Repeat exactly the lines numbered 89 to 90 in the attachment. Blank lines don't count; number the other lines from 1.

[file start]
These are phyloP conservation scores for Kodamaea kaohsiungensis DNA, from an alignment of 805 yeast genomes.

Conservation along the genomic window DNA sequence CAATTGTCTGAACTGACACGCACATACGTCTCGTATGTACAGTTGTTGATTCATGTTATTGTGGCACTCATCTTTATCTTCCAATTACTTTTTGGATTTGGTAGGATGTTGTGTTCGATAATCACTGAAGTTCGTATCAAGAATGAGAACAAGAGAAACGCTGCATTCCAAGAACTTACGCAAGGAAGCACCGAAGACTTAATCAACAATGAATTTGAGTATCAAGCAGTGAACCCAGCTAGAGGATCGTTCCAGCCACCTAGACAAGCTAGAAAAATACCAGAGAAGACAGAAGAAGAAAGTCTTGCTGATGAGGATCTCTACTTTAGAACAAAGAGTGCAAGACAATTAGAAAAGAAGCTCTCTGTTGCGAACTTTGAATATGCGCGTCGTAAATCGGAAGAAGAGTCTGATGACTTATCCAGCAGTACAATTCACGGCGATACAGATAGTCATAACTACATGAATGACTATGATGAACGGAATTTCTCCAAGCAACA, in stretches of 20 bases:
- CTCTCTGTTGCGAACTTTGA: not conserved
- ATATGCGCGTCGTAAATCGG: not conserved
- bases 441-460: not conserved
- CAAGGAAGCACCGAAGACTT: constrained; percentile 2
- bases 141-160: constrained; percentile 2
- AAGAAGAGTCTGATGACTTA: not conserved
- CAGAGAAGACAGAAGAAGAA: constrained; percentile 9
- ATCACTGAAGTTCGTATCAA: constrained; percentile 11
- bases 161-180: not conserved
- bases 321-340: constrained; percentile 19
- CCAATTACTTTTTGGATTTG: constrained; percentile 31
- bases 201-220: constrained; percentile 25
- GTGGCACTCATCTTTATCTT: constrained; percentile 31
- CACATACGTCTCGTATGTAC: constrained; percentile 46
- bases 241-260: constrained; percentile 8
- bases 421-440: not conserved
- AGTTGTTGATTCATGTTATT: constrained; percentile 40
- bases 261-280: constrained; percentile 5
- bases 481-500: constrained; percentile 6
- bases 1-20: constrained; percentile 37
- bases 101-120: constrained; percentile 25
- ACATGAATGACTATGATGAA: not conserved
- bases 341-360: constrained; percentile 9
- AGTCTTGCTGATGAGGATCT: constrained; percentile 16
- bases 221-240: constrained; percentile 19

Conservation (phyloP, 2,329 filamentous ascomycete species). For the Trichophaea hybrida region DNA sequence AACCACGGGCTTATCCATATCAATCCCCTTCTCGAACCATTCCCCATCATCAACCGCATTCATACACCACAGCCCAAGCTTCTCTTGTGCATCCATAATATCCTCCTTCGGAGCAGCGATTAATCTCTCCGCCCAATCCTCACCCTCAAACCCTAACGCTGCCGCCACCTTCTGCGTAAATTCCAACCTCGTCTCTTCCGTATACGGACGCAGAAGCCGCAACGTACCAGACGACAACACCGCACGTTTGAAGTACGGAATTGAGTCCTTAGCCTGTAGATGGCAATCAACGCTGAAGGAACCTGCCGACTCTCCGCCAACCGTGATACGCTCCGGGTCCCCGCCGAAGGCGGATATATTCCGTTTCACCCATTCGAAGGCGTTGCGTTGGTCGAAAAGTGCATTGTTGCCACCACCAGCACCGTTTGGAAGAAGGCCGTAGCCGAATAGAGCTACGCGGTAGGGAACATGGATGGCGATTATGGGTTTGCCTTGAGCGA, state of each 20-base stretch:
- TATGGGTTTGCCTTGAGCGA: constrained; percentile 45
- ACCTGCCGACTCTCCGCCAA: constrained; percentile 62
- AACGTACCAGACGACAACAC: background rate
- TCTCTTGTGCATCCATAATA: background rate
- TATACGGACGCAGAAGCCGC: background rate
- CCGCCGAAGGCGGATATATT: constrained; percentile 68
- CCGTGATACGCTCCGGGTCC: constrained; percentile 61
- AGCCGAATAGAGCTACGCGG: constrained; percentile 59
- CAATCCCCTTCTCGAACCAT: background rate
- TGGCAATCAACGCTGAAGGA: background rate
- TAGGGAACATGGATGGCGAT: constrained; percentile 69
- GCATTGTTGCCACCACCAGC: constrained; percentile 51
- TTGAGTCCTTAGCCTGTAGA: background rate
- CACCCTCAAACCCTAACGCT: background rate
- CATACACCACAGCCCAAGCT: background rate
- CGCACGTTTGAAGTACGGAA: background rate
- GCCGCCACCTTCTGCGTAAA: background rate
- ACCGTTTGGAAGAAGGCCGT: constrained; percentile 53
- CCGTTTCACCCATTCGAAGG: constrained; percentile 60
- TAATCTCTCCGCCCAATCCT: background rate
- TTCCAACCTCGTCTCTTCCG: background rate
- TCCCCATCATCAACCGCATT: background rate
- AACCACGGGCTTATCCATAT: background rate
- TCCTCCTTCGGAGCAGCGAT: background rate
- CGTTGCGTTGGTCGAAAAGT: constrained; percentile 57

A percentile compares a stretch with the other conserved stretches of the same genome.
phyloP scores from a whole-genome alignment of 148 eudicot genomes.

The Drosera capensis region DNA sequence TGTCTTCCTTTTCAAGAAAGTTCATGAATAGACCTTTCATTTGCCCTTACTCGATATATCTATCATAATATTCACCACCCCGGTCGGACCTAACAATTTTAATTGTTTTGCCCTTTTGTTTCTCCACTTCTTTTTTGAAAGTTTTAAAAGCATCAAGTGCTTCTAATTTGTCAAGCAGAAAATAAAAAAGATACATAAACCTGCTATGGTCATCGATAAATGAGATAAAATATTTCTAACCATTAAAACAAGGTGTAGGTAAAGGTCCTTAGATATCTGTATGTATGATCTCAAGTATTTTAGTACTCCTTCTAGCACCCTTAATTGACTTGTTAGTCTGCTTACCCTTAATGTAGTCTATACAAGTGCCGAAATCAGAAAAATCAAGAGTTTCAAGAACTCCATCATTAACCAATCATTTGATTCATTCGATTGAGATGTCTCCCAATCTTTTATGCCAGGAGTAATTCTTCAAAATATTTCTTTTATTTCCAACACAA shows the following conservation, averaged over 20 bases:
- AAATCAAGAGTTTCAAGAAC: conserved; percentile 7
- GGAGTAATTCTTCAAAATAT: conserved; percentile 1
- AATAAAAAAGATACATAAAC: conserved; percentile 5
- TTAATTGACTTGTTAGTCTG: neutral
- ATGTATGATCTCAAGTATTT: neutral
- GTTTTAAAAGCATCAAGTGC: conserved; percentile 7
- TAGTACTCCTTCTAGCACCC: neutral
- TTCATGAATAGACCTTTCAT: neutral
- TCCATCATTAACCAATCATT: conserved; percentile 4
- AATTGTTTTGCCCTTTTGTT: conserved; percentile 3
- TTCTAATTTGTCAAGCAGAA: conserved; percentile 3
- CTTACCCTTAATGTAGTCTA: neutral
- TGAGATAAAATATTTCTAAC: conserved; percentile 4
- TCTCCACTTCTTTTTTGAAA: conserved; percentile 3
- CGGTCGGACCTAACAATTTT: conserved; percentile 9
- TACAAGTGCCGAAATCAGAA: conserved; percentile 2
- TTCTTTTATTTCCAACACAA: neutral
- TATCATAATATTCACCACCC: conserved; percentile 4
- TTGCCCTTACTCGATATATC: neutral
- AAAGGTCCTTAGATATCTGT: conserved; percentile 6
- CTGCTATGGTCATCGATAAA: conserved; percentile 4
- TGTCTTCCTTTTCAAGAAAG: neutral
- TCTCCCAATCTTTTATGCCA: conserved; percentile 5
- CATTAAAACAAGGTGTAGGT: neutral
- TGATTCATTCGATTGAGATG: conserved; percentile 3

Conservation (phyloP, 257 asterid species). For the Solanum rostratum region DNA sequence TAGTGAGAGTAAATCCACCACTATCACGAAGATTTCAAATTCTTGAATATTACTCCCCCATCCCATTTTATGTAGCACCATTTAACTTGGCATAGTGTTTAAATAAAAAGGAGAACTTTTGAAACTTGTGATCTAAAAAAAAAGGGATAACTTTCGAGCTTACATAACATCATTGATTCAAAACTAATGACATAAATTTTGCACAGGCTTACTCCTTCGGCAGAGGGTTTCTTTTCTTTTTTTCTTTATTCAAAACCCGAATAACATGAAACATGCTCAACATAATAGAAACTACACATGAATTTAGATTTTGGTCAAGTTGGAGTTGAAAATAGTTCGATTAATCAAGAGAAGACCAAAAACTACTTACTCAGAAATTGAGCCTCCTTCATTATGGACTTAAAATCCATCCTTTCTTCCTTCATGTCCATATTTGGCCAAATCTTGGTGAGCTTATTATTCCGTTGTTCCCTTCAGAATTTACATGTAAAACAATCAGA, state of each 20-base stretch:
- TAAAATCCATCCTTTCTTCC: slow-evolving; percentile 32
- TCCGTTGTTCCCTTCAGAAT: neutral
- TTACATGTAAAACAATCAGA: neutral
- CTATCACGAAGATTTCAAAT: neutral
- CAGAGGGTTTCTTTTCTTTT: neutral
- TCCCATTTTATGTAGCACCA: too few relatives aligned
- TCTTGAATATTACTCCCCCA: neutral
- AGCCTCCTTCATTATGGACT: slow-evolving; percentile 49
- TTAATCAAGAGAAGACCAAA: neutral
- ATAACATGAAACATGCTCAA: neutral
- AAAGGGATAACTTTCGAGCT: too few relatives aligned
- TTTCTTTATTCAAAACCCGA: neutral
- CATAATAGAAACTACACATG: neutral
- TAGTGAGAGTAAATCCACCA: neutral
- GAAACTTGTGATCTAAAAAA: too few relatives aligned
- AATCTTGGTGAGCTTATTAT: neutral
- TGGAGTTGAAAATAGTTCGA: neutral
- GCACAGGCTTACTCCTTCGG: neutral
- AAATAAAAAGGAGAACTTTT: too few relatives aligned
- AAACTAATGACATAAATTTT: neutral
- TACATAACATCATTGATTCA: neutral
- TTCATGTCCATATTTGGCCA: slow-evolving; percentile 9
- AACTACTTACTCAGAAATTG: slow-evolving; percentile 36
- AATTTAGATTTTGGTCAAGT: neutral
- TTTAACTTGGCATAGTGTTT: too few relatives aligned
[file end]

- TCTTGAATATTACTCCCCCA: neutral
- AGCCTCCTTCATTATGGACT: slow-evolving; percentile 49